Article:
If we do not react fast enough to spills (mistake #4) we could end up with a stain. If we always ignore that stain, and another one and so on, pretty soon the flooring is able to look deeply ingrained and usually grubby.
10. Confusing Etch Marks With Stains
When an acid sensitive rock flooring, such as polished marble is subjected to an acidic contaminant, such as red wine, the result is often either a blot (the red colour) and an etch mark. An etch-mark is what happens when something acidic erodes off the nice polished surface of [typically] calcium-based stones. It’s frequently confused with a stain as it is so frequently accompanied by you. The acidity basically burns fresh holes in the rock, those holes were not there before, so no sealer might have got into them, Also, most polished flooring use impregnating sealers that work beneath the surface and so provide no defense against acids at the surface itself.
The best way to spot a etch mark would be to wash the ‘stain’ (deep wash or poultice for example) then after rinsing and allowing the ground to dry check where the stain was. If the stain has now gone, but in its place is a dull place often with a more demanding feel (in comparison to the polished surface) plus a thinner or bleached (less color anyway) appearance, then this really is an etch-mark. If we now ignore this damage (since that is what it is, physical damage to the rock surface) then it may leave the rock more vulnerable to rust (the surface is now more textured so that it will tend to maintain dirt more easily, it is also less dense, and so potentially more absorbent and some other sealer will have been compromised). Small and localized etching may be quickly repaired with a hand applied re-polishing lotion, larger scale etching will probably require the services of a rock floor specialist.
Please, don’t hear them, period. The main reason I consider such a strong stance about this is that I have seen the results. The wonderful, versatile abilities of household products such as vinegar and lemon juice are forever being suggested for all manor of cleaning, and yes they could work. They work by virtue of becoming acidic and will break down quite a few minerals (lime scale on tiles for example).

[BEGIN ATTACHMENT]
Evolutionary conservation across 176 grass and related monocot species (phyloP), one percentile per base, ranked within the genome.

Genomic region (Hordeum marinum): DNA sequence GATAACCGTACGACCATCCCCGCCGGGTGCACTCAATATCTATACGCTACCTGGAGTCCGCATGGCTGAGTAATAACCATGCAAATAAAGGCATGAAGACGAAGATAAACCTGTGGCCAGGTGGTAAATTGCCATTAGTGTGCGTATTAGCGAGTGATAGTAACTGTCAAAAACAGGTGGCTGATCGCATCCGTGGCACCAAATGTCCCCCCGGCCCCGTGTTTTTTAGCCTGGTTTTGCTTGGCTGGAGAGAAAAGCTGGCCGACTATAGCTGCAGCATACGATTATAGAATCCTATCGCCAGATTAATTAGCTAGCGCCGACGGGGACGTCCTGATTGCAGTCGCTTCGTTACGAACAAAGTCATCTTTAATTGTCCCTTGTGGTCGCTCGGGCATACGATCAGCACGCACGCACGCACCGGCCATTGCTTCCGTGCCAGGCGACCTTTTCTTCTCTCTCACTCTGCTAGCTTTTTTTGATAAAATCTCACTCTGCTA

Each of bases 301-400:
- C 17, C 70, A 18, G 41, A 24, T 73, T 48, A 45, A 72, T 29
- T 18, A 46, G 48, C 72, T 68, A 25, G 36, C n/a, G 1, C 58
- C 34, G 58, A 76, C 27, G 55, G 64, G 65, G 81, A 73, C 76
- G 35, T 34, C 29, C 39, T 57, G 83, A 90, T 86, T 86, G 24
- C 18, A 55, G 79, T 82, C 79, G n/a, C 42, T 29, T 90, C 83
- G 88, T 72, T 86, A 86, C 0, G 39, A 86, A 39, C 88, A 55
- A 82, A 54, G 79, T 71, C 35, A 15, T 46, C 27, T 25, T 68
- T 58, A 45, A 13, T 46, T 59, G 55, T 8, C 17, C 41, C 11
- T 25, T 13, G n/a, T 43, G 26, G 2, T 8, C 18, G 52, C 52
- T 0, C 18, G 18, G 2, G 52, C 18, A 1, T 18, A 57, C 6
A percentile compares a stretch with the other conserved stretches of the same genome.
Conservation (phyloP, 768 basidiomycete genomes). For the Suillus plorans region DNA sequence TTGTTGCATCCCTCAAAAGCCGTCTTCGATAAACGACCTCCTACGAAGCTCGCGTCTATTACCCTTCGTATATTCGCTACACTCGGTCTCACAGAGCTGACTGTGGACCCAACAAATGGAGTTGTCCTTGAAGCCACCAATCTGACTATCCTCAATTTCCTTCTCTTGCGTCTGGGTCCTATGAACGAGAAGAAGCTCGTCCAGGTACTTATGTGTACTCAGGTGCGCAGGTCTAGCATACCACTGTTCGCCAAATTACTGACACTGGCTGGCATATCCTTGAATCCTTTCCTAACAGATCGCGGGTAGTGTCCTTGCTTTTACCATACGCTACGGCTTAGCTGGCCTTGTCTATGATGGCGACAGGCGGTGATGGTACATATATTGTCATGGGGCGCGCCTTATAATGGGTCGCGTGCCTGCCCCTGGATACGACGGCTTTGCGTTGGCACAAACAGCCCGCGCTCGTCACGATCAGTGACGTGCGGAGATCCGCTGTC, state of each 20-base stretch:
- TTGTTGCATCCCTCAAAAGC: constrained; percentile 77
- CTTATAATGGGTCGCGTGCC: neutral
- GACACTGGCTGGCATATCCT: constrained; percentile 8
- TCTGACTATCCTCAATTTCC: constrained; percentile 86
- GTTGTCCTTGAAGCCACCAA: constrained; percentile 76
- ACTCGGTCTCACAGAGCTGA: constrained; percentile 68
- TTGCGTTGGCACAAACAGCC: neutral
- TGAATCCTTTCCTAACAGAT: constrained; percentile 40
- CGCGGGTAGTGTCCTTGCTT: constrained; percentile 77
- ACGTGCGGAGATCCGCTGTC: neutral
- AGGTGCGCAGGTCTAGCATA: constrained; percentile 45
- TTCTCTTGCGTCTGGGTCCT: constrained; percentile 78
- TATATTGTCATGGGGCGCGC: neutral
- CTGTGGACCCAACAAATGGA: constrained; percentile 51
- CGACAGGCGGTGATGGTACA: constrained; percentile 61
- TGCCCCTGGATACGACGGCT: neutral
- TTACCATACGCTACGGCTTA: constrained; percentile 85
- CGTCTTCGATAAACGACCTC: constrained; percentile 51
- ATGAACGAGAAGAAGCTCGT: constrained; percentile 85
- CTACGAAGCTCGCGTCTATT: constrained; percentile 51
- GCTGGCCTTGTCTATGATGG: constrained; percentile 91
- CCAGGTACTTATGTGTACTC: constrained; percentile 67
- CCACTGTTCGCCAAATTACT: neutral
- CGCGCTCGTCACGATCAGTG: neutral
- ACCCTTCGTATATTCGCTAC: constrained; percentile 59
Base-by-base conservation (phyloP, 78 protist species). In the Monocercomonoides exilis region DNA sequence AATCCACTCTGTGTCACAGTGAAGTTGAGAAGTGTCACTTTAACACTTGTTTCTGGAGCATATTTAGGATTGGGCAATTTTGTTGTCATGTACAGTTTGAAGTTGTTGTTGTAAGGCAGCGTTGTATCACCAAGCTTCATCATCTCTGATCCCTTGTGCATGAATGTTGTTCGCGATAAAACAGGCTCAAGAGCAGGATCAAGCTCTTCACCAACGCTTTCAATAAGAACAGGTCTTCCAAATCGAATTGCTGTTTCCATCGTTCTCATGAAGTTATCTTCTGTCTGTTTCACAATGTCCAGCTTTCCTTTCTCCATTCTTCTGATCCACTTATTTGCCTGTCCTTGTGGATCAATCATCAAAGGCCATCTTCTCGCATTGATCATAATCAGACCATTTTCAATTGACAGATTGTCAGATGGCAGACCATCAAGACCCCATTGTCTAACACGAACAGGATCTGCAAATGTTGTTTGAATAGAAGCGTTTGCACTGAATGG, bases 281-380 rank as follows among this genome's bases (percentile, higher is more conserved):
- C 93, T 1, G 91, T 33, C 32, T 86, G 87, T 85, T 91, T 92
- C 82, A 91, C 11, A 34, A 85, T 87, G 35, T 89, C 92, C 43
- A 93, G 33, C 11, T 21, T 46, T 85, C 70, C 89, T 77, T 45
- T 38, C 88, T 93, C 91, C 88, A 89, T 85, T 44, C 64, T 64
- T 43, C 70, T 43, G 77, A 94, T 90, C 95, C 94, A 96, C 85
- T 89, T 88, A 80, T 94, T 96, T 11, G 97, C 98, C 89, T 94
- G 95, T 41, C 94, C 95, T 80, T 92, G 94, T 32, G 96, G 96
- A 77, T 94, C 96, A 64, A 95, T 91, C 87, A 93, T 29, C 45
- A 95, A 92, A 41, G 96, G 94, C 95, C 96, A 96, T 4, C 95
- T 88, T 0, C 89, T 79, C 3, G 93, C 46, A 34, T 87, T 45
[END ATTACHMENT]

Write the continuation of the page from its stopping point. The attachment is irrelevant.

The issue is that they kill the surface of calcium-based along with other acid sensitive stones (marble, limestone, travertine to name but a few). Not only have you ever seen entire floors ruined, the surface completely etched, but they also stain the ground. After performing such as good job of removing the polish, then they add their own color or colour into the now much more porous flooring.
12. Neglecting the Seal
Do not assume that simply because your rock flooring was sealed during installation, that it still has an effective seal in place two years on. It may have, but throughout that time, the flooring will have experienced a fair bit of traffic and it has most probably been subjected to a number of cleaning compounds. It’s highly advisable to check the integrity of this sealer periodically. For a coating type sealer I would suggest checking about every 6 to 12 weeks, for an impregnator each 12 to 24 weeks.
The means to do it is to drop some water onto the ground and leave it to say 10 minutes. If it moves in quickly and darkens the rock, then when wiped away it leaves a wet patch, then it would be advisable to top up the sealer. If the water doesn’t go in the rock except for an feint surface shadow, then it is probably fine for now.